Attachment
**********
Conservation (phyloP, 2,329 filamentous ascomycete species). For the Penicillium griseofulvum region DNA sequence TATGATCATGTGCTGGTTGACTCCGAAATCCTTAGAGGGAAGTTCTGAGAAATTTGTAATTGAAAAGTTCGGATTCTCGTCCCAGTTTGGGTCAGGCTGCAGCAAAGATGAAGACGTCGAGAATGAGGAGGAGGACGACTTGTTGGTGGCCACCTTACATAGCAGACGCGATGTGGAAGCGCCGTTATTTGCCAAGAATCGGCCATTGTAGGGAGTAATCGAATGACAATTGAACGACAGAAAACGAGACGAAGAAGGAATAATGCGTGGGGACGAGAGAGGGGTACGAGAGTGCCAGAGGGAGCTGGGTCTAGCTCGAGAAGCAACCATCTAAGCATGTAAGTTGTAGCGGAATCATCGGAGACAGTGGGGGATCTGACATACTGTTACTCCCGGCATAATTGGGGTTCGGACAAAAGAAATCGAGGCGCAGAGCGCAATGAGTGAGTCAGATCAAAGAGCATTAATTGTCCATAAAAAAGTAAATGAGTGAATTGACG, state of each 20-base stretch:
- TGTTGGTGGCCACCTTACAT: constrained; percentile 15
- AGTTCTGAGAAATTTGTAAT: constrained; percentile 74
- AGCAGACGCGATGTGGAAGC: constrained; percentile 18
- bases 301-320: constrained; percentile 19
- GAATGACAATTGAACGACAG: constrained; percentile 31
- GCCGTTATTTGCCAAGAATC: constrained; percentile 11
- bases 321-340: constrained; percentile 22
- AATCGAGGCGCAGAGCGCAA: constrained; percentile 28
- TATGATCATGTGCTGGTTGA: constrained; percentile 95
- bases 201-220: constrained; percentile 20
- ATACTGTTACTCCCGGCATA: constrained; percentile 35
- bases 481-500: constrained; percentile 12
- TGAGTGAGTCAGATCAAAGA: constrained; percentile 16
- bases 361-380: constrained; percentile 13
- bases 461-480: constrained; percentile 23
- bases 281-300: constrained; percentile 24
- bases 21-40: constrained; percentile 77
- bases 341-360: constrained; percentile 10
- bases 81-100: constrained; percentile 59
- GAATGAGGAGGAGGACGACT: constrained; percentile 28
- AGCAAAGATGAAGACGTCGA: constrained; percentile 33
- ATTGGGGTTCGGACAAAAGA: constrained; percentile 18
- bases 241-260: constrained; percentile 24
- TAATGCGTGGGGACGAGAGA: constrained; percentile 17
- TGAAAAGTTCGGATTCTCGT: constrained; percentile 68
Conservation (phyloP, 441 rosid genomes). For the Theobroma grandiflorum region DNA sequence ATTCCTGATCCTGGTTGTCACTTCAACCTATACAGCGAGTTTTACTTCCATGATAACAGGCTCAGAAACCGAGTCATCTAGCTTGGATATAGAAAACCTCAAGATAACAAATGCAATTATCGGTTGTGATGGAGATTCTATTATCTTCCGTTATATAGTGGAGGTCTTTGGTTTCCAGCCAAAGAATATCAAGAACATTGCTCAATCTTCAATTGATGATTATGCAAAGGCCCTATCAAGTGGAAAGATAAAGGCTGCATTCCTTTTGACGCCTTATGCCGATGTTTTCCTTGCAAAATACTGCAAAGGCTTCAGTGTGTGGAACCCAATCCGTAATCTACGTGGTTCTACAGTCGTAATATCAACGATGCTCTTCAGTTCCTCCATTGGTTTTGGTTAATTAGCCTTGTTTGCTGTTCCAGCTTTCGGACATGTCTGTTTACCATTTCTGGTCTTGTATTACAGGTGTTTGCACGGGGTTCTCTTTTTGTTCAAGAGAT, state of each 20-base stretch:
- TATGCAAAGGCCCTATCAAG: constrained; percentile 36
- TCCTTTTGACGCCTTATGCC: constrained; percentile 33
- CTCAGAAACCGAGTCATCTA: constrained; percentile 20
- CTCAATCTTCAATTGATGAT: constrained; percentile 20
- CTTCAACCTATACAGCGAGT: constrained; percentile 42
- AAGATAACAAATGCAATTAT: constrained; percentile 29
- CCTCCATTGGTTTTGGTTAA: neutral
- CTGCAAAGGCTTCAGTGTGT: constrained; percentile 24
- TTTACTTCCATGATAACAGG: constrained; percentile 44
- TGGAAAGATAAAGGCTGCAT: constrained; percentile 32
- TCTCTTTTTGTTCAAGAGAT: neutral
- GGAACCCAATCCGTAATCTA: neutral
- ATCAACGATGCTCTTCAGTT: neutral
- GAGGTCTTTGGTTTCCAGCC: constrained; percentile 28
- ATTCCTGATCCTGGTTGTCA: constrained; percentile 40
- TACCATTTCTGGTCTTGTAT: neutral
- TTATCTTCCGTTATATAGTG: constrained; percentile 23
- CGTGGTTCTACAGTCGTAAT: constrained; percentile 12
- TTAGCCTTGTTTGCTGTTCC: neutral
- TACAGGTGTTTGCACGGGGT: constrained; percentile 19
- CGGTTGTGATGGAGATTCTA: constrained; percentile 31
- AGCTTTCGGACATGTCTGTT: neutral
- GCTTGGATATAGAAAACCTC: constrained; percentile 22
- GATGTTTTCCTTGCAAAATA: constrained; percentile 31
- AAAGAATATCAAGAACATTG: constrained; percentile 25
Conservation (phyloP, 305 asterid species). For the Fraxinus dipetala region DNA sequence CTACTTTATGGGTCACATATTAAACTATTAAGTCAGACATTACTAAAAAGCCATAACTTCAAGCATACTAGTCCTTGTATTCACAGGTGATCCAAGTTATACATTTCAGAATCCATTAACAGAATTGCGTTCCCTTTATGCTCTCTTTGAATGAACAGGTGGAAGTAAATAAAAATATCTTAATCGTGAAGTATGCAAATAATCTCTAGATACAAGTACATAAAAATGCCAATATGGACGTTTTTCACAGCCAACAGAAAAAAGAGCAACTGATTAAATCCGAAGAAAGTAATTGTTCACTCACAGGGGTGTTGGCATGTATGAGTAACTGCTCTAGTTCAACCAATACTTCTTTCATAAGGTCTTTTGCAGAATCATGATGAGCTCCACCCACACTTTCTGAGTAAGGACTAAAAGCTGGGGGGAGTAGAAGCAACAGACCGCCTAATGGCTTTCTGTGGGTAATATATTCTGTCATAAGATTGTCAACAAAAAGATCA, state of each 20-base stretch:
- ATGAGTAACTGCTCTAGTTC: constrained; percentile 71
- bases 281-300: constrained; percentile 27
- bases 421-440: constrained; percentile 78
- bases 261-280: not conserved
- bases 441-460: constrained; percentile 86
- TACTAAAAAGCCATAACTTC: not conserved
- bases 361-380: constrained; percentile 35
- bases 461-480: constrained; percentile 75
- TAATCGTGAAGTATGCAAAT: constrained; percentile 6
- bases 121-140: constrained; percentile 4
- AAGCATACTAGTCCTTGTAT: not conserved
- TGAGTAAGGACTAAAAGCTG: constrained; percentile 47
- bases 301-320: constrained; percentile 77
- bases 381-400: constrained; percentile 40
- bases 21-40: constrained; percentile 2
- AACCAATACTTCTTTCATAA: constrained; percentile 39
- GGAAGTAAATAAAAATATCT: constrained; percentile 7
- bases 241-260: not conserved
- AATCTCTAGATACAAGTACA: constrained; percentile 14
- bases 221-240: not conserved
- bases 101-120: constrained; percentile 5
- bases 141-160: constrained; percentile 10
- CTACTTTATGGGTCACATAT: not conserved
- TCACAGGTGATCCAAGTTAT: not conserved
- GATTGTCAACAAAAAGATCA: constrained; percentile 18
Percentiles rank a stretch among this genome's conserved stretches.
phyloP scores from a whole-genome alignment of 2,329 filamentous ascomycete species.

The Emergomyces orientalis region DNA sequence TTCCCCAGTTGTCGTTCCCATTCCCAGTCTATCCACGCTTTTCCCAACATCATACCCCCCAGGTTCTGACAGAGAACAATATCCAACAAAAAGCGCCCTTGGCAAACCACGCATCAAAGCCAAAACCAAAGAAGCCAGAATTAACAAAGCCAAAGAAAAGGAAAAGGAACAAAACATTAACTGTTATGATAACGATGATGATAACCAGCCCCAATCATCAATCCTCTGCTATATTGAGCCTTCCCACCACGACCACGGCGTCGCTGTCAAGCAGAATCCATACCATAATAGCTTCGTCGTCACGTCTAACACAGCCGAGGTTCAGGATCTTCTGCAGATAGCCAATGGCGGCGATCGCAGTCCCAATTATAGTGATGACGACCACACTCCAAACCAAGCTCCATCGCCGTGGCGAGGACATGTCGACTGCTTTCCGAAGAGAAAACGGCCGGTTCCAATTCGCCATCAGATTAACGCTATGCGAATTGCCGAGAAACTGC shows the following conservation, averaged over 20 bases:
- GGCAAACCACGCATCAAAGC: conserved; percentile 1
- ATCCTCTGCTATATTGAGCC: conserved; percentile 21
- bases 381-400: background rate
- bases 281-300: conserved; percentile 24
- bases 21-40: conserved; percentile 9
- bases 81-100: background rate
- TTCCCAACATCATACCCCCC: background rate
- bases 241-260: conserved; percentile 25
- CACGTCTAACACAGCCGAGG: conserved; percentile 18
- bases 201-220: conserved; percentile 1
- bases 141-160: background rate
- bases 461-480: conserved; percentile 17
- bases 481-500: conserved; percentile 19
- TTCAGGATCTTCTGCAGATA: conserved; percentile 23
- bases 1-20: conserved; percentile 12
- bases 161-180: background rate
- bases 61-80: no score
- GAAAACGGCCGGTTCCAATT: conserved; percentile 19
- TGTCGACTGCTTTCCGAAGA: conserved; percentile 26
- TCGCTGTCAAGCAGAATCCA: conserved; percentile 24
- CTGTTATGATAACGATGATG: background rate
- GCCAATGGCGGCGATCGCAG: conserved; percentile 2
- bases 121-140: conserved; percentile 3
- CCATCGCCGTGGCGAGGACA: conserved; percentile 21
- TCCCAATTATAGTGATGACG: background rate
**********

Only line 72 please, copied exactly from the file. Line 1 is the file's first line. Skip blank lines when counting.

- AATCTCTAGATACAAGTACA: constrained; percentile 14